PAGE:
Pubdate: Thu, 26 Apr 2007
Source: Nevada Appeal (Carson City, NV)
Copyright: 2007 Nevada Appeal
Author: Teri Vance
Bookmark: (Women)
Bookmark: (Methamphetamine)

Series: Imprisoned By Meth: Mary's Story (5 Of 5)


Silhouetted by a low-hanging, orange August moon, Mary looks small. 
She's standing in the parking lot of Rail City, a Sparks casino.

"They're after me," she says.

The moon, nearly red from the fire burning in the west Reno hills, 
casts an eerie, ominous glow.

There's been a string of storage-unit burglaries in Carson City and 
Mary Reasoner is the prime suspect.

She says she didn't do it. But no one's going to believe her - not 
with her history of burglary - so she's leaving town.

She doesn't know where she's going ... maybe to the Midwest. She just 
knows she has to run far enough that they won't find her.

The bed of her white pickup is filled to overflowing and covered with a tarp.

She's nervous.

Although she's hungry, she doesn't want to go inside the casino to 
eat. She doesn't want anyone looking inside her truck. Paranoia takes over.

"I feel like I'm being set up," she repeats, pacing in back of her 
truck and straining to see the street to watch for police cars.

"I haven't even done anything wrong this time," she cries. "I'm f'ing 
running just so my kids don't have to have their mom in jail again."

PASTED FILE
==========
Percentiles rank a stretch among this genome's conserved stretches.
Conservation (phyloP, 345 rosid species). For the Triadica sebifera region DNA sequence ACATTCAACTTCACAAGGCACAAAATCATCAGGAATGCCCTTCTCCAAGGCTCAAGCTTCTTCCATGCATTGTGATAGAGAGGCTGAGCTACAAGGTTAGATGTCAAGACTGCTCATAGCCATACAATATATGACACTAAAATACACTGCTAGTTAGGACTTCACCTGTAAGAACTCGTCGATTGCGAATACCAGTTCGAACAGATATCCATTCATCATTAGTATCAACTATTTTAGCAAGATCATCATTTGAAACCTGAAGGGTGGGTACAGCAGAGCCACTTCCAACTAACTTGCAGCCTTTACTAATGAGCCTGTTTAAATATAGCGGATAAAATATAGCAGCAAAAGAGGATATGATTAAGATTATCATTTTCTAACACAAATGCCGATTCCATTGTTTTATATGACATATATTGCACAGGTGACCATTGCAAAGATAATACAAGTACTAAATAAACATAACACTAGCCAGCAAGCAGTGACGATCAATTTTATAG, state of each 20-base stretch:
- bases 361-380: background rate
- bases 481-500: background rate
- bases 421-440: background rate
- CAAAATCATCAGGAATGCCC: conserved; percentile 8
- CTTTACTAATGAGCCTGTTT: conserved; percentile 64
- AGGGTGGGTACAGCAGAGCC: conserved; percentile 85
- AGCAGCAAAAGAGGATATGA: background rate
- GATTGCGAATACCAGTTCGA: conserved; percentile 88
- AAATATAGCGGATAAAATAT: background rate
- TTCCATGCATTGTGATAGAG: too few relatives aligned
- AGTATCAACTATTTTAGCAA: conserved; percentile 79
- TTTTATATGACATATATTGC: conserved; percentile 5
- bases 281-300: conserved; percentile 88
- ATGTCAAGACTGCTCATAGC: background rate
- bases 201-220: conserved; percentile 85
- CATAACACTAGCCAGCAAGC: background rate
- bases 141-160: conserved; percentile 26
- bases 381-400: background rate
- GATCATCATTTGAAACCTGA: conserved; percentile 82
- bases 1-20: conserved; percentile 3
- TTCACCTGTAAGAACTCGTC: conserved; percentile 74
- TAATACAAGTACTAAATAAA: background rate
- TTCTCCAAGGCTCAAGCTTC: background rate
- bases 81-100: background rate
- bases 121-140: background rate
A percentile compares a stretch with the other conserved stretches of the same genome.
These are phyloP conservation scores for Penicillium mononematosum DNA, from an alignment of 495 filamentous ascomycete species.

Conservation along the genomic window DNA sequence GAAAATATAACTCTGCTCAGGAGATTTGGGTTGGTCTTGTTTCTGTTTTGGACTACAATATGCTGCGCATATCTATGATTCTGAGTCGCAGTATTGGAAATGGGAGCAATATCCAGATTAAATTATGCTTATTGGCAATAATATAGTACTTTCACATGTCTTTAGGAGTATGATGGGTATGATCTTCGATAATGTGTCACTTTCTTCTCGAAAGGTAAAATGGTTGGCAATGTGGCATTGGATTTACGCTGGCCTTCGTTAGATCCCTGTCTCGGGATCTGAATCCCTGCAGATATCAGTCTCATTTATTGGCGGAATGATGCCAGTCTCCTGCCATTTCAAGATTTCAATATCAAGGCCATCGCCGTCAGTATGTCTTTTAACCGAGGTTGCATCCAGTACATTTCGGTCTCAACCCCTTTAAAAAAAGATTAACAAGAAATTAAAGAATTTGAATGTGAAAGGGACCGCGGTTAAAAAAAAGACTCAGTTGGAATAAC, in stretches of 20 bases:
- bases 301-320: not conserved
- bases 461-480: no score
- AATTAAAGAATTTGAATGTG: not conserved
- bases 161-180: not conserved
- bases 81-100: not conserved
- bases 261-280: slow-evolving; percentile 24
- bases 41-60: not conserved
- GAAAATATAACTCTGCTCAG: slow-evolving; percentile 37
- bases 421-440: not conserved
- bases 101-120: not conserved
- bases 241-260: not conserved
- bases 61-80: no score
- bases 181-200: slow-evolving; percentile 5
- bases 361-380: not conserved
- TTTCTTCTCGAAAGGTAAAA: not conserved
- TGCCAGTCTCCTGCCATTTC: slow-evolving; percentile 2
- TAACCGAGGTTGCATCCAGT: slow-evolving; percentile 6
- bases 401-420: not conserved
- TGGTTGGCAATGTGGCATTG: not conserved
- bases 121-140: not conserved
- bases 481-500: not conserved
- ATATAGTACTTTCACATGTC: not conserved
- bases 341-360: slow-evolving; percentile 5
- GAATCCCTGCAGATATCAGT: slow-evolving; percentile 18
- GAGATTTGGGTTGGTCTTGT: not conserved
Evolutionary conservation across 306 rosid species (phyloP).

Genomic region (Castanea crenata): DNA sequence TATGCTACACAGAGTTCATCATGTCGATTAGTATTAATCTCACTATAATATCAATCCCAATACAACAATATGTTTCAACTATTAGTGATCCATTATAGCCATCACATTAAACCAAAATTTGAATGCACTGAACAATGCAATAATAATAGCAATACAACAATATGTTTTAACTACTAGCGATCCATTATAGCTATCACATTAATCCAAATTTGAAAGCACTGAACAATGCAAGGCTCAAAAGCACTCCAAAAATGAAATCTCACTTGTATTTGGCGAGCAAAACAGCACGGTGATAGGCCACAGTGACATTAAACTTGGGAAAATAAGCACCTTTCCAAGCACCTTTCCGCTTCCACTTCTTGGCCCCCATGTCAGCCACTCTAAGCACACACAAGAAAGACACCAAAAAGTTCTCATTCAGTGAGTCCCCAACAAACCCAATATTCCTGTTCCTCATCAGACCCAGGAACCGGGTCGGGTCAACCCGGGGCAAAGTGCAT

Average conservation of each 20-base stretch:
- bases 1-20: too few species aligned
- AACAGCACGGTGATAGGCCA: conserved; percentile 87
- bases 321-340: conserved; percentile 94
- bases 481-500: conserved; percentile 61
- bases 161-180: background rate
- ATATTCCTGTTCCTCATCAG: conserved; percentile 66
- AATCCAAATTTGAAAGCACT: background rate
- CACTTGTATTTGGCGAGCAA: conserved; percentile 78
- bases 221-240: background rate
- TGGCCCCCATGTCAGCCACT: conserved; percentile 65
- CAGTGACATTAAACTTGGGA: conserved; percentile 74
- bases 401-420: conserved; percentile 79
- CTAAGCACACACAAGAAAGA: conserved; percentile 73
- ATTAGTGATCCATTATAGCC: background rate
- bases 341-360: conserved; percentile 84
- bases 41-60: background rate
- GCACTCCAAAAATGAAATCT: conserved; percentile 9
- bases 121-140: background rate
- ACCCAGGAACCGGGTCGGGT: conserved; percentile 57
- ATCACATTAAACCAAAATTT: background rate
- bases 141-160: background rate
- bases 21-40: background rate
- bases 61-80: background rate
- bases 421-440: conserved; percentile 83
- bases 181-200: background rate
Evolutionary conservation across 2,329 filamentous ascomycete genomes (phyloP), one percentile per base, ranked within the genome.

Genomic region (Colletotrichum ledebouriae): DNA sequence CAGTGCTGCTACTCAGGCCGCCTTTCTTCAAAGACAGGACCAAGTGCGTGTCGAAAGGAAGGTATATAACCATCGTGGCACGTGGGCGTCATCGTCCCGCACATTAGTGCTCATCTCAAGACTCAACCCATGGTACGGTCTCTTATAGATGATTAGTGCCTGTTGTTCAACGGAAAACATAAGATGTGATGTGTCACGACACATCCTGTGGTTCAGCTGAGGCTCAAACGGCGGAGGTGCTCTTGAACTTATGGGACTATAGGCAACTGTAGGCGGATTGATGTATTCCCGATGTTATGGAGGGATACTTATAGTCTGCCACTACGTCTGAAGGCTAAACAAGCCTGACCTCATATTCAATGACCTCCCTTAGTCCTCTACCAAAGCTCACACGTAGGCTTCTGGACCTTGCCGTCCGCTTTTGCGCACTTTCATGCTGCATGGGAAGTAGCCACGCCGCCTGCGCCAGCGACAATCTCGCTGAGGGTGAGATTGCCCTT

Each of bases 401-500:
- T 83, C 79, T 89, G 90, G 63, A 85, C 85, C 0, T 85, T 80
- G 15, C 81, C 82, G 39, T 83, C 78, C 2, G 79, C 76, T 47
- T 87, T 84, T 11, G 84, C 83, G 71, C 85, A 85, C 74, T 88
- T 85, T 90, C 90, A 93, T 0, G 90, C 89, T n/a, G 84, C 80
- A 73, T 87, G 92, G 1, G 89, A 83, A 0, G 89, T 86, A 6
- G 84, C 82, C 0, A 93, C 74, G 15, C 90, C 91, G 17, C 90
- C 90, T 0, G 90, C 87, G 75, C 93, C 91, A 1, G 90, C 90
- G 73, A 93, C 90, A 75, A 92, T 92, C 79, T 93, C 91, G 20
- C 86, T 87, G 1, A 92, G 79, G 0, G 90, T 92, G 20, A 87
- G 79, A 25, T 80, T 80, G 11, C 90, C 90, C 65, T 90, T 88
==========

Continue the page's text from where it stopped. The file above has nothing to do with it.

She's ready to start a new life.

"I've got a couple of cute suits," she says. "I just need some shoes. 
Then I can look for a job."

Money's scarce: $6. But she'll figure something out.

She calls home.

Ryan gets on the phone.

"What baby?" she asks.

She covers her face with her free hand and cries.

"Don't cry," she says into the phone.

She lights a cigarette, leans against the truck and explains to her 
now 9-year-old son why she had to leave.

"I don't know what's f'ing going on with the cops, but know this, I'm 
innocent. And I'm scared. And I don't want to go to jail."

"... Don't cry," she soothes.

Ryan doesn't want her to leave, but she tells him that if she returns 
home she'll be arrested.

"What do you want mommy to do?" she asks. "Do you want mommy to go to 
jail? What do you want mommy to do?"

They compromise: She'll come home to say good-bye.

"Just know this," she tells her youngest son, "I f--ing love you so 
f--ing much, it makes me sick.

"I'll see you tomorrow, and we'll decide what I should do as a 
family. Just me, you and brother - no f--ing guy."

She ends with a promise.

"No matter what happens, one of these days I'm going to get it," she 
says. "I can't tell you when."

She puts $4 worth of gas in the tank to get home. She spends the rest 
on two gas-station taquitos.

Less than a week later, on Aug. 22, Laura Haugen receives a call from 
the manager of her storage units. He says some units were broken into 
early that morning, and hers may have been one of them.

When she gets to her unit on Sutro Terrace, she sees green tissue 
paper strewn in the driveway - the same tissue paper she used to wrap 
her crystals and stones, among other items stored inside. She grabs 
for the padlock on the door, and it falls apart in her hands.

Lifting open the door, she notices her stereo is missing as are the 
speakers. Everything's in disarray, so she can't be sure exactly what